5. Australian Magpie
As you can tell from its name, this species is native to Australia, however, they have been introduced to New Zealand, where they’re considered an invasive species.
But invasive or not, there’s no denying that the Australian magpie is a clever bird when it comes to the sounds it makes. Just like the northern mockingbird, this species is adept at copying the sounds of other birds, including the ringneck parrot and even the incredibly unique sound of the kookaburra!
While not common in the wild, research has shown that captive Australian magpies are able to learn to copy human vocalizations. What’s more, these birds come together to create a glorious chorus with a flute-like song that has earned them the nickname flutebird.
6. Common Hill Myna
Native to parts of Southeast and East Asia, the common hill myna or mynah bird is an impressive mimic. First thing in the morning and just as the sun is going down, the air is filled with the shrill sounds of this avian species.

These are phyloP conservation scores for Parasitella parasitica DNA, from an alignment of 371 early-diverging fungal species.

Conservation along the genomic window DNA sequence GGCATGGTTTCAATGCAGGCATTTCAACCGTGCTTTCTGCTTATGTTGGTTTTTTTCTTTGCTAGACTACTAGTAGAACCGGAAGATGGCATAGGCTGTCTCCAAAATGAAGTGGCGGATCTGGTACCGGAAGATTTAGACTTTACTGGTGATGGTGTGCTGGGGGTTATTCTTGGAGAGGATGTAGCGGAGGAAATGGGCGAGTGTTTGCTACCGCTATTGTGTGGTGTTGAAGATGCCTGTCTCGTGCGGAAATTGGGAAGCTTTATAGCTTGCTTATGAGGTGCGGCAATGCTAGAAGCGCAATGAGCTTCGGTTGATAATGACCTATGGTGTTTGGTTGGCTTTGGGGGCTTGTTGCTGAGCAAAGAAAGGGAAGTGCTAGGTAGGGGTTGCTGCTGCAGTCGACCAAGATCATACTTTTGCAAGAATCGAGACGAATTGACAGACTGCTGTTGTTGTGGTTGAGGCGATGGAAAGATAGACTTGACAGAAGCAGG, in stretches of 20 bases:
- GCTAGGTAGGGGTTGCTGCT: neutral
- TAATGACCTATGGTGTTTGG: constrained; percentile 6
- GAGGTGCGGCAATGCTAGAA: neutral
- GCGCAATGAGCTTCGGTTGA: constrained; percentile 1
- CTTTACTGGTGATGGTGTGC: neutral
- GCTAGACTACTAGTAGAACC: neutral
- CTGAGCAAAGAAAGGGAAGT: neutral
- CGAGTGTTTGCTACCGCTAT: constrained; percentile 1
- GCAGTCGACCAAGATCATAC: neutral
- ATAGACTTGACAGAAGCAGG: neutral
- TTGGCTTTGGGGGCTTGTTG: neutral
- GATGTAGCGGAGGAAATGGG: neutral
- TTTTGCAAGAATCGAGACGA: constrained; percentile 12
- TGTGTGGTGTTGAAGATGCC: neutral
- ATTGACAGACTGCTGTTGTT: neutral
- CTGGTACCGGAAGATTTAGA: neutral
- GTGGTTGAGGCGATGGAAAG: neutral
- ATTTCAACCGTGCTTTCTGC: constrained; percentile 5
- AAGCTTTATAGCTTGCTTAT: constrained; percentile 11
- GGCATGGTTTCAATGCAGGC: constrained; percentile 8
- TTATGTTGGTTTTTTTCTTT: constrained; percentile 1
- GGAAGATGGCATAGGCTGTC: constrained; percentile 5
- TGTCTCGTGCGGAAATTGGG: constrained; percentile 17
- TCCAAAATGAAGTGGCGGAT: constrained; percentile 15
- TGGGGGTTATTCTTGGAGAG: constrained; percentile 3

But while it might sound loud and brash when singing its own song, the common hill myna can quickly move into copied sounds that are very much like the originals. Plus, thanks to special muscles, these birds are able to imitate human sounds and may even mimic other wildlife such as primates as well.
Mynah birds don’t have quite as wide a range of sounds as something like a lyrebird or African gray parrot. But each individual can produce up to 13 sounds. What’s really interesting is that birds within the same vicinity tend to exhibit the same sounds as one another.
7. Gray Catbird